Protecting Sonoma County Open Space
Saving Land & Provding Public Access
In recent weeks two major landscapes have been added to the tens of thousands of acres which are protected by conservation easements in our county. Permanent conservation easements have been placed on portions of the Bohemia Ranch protecting several hundred acres of sensitive serpentine environment as well as a much loved, wonderful waterfall on Bohemian Hwy between Occidental and Monte Rio. Just this past week, the Board of Supervisors approved acquisition of a permanent conservation easement on a 500 acre property known as the Bordessa Ranch - on Coast Highway One near the Estero Americano between Valley Ford and the town of Bodega. Offering incredible vistas as well as priority habitat protection opportunities, these two actions were achieved using a combination of public and private funding and conservation strategies. Bohemia was protected without the use of public funds, and Bordessa with local and state funds. In combination, these two projects illustrate our continuing efforts to use funds available through the Sonoma County Agricultural Preservation and Open Space District (Ag and Open Space District) to leverage state funding sources such as the California Coastal Conservancy and also to encourage private donor participation in land conservation.
The foundation of our Sonoma County General Plan is the protection of open space, agricultural land and sensitive biological features and habitat and the direction of future development into the city boundaries. Protecting agricultural lands and wildlife habitat areas provides community benefits almost too numerous to list. The most obvious benefits include preventing suburban sprawl which results from conversion of farmland to residential or other uses. Our General Plan prohibits this practice. Another strategic priority set out in the General Plan is the maintenance of community separators so that each community retains its own identity and character. It is so important that places like Graton and Forestville and other similar small towns throughout the county retain their individual personalities. This approach benefits our natural environment and encourages biological diversity.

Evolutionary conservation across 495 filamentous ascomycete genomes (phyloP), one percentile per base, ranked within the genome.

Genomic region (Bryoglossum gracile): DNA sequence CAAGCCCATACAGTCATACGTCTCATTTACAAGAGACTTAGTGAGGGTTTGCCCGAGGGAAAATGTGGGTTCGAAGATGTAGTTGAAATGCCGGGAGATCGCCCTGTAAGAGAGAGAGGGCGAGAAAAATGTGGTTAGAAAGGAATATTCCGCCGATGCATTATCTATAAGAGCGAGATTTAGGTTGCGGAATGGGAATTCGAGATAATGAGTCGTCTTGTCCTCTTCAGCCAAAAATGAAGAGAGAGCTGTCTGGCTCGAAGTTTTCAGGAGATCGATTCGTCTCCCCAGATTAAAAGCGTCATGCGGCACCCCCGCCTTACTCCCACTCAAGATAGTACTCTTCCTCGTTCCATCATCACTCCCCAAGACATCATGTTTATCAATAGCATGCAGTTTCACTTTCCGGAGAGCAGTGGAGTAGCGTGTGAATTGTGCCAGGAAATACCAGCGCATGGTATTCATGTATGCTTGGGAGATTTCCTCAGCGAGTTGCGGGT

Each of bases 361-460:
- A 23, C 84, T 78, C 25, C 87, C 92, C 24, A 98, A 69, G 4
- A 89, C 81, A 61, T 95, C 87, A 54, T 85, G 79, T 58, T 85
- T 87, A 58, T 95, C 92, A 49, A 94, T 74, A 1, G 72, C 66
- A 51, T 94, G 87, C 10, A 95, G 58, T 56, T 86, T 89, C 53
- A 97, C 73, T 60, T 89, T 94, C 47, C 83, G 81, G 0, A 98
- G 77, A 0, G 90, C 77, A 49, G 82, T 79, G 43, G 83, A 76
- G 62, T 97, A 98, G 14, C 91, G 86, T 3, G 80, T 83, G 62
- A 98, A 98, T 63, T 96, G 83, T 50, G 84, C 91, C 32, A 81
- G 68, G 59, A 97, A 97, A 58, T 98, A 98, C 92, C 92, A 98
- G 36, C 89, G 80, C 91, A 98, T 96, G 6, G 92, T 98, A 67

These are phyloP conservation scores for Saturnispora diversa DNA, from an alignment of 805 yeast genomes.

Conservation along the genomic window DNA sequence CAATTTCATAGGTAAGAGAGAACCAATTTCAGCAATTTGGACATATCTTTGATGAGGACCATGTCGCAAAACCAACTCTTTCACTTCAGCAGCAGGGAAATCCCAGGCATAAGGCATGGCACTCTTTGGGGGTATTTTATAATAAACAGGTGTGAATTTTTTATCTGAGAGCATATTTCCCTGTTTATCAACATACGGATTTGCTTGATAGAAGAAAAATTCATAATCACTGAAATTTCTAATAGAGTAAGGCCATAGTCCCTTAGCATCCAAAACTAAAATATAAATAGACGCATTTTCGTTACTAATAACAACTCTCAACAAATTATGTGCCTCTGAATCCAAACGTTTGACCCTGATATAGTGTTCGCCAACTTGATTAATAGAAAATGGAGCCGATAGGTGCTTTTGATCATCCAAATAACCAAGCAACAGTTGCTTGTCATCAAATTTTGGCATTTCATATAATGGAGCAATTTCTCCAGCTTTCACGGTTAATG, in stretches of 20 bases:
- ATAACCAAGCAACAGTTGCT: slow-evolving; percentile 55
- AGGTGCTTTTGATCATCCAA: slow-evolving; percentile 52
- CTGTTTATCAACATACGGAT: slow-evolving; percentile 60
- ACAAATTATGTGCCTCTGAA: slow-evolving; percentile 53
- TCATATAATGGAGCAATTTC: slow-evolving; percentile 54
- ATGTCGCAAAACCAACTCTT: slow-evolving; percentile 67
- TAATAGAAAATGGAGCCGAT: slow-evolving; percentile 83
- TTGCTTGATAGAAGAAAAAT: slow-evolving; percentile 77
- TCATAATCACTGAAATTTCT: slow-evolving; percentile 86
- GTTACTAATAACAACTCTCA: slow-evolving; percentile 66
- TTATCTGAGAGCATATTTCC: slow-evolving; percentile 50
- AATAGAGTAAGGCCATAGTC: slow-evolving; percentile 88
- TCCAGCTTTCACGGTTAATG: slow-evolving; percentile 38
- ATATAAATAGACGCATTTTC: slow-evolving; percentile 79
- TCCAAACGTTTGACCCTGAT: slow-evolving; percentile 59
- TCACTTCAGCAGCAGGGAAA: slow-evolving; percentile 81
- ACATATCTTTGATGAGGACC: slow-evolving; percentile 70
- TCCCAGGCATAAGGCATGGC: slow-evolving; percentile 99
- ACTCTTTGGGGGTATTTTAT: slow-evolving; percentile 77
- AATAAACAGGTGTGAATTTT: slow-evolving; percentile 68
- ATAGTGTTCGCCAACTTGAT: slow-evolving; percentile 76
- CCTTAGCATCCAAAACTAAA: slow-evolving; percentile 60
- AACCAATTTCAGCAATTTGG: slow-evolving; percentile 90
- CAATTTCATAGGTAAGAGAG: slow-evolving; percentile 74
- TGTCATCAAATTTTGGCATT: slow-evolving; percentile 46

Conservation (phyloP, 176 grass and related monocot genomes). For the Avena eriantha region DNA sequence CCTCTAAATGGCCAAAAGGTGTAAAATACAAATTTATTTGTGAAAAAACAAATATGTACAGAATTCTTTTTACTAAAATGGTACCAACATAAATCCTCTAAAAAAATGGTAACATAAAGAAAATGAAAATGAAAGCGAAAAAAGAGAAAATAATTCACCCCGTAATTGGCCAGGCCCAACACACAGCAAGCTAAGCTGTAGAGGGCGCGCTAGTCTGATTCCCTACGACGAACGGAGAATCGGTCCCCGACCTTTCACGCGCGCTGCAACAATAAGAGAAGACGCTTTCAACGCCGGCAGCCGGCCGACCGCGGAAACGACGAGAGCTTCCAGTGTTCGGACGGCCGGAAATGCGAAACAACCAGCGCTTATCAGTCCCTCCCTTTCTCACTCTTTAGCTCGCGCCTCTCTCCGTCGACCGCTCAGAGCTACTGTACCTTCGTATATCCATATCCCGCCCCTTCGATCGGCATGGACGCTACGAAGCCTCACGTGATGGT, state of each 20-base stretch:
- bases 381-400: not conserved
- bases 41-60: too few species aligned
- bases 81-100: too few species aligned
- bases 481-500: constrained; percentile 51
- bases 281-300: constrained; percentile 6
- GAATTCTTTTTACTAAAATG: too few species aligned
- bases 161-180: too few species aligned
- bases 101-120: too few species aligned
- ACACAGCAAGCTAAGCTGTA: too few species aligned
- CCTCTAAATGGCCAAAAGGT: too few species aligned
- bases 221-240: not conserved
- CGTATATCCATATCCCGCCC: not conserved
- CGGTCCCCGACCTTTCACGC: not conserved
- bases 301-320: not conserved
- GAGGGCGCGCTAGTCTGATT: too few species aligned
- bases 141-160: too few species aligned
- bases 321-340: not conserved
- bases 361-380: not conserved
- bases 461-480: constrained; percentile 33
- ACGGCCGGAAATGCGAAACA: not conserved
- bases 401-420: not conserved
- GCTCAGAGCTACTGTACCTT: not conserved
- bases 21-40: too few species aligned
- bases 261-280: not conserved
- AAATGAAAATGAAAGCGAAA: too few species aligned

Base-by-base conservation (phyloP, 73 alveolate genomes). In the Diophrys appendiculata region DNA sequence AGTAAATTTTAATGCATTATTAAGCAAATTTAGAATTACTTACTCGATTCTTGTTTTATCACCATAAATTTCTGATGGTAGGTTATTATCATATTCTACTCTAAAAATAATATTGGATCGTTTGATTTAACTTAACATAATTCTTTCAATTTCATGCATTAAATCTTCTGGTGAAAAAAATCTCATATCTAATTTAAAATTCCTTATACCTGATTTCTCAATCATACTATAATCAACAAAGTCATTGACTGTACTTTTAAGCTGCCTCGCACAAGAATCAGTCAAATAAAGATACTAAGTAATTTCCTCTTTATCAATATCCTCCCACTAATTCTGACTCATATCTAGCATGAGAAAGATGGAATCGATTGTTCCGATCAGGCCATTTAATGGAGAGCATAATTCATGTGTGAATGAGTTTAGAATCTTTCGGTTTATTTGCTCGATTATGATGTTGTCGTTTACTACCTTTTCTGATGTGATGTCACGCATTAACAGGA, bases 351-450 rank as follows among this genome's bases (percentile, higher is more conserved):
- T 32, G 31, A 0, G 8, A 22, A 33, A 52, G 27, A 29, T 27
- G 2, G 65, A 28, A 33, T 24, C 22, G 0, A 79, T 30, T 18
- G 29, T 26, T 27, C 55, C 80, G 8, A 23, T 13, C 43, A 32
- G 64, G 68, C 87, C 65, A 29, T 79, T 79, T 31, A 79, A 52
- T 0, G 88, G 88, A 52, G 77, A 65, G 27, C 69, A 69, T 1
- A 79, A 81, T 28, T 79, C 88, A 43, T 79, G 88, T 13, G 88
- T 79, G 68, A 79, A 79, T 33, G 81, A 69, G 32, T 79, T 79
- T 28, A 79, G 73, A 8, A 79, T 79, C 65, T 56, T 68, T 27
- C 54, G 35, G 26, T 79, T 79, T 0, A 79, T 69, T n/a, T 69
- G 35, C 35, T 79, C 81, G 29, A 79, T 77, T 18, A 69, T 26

The use of conservation easements to implement General Plan policies is central to our community commitment to the environment and to a healthy local agricultural economy. The primary vehicle for these transactions is our publicly financed Ag and Open Space District. As a result of the current economic recession, the amount of money available to the Ag and Open Space District has fallen short of earlier projections and hopes. The District’s funding through local sales tax revenues has fallen dramatically as a result of the sluggish economy and resultant impacts on retail sales.
Compounding the reduced revenue available to the Ag and Open Space District, the state budget has also been hard hit by the recession. This has put additional budget pressure on the state park system and has threatened closure of numerous important state parks in our county. These budget and economic realities present many challenges. One such dilemma is answering the question of how we will find the funds to keep existing parks open while we add the costs of new parklands and recreational trails and facilities. While the Ag and Open Space District will incur costs associated with conservation easement compliance monitoring and enforcement, other costs will be borne by our strained Regional Parks Department.
Our new Director of Regional Parks, Caryl Hart, has embraced these budget challenges with ambitious efforts to fund raise, increase community involvement and also to find operating efficiencies within the department which stretch the value of each available tax dollar. Her new energy has resulted in some popular new events in our parks - which are worth checking out – and she has brought in hundreds of thousands of dollars from large donors as well.
The task of balancing these economic and budget pressures and challenges so that we keep parks open, so that we continue the important work of the Ag and Open Space District protecting habitat and agricultural land, all within the environmental values reflected in our General Plan, is a challenge I welcome.
In the nearly four years that I’ve been in office I’ve learned that people throughout our 5th District all want the same basic things…a healthy community, safe neighborhoods, a healthy environment and a promising future for the children of our county. My commitment to you continues to be to work hard and be accessible. I will continue to do my very best to understand the needs and interests of our entire District - so that we can meet our challenges and work together to find our way to a healthy, happy future.